Everything Forbidden is mandatory

Picking up where I left off...

Yesterday afternoon I made another trip to Carrefour for some household items. TG and I went to a different one than where I went back in October. This one is further away and much larger. I got an iron and ironing board, a toaster, and a wok. I have a frying pan I got at IKEA back when I first moved into the apartment, but the burner on the stove is really made for something larger, and a wok seemed like the most sensible thing. Oddly enough, the one I got was made in Germany. Go figure.
I also picked up some speakers for the laptop. I was going crazy just listening to music on the little built-in speakers. I'm very happy with these. They were made by Hyundai. TG also picked up a set of speakers for his computer. Getting all that stuff back in a little Beijing taxi was fun. Like the majority of the taxis here, it was a Hyundai, and they're kind of cramped for long-legged Americans like us, especially when they have a cage around the driver like some of them do.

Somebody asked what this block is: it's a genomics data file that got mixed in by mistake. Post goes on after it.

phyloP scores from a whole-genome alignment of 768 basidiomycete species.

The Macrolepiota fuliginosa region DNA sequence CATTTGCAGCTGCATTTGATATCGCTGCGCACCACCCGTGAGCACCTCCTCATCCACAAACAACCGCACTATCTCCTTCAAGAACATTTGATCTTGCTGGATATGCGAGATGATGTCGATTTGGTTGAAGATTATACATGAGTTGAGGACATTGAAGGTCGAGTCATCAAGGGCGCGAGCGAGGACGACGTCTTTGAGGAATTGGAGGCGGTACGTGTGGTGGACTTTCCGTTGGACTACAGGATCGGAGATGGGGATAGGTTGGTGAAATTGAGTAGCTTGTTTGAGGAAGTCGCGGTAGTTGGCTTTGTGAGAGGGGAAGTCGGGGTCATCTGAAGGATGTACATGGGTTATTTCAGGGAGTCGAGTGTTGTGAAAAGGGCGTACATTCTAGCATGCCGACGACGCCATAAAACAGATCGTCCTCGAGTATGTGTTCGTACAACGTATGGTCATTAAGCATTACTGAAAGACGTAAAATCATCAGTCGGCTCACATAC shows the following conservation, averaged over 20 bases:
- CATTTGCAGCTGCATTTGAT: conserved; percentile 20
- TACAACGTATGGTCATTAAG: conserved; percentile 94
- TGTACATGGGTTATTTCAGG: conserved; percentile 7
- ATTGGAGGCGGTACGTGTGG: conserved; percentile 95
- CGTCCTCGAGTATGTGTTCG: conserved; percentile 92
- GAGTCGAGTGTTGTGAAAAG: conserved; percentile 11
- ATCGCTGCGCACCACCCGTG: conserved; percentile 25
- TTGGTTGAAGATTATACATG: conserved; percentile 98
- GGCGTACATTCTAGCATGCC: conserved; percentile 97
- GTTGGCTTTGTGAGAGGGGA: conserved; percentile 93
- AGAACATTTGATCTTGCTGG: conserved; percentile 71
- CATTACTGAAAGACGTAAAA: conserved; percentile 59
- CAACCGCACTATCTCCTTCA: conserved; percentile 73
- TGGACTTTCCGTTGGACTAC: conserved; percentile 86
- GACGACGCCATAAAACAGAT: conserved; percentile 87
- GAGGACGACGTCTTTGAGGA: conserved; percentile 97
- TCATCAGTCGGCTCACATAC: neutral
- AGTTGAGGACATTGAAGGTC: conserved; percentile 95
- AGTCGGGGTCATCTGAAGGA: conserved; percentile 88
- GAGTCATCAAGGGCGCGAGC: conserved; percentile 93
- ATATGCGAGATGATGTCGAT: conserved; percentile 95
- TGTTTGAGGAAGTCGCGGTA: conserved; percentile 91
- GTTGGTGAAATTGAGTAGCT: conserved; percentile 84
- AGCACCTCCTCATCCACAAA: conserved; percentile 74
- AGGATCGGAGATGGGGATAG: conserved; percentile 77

Last night was another culinary adventure. JW, TG and I went to a little place around the corner called A-Che! It's basically Cuban food and drink with lots of Che Guevara décor. It is really nice inside (and I don't say that just because it was so cold outside). There was a little bit of New Orleans in the mix as well, and Latin videos were projected on the wall. We got to see a lot of Shakira, which is never a bad thing. Anyway, we started out with some "Cuban margaritas" which seemed sweeter than normal ones, and might have in fact been made with rum instead of tequila. The food turned out to be okay but not great. I had Cuban style roast pork with beans and rice. The meat was excellent, but the beans and rice mixture was rather dry and flavorless. TG took advantage of the availability of Cuban cigars and politely blew his smoke away from us. I'm getting kind of used to all the smoking around me here, and must admit the Cuban cigar was less stinky than any other cigar I've smelled.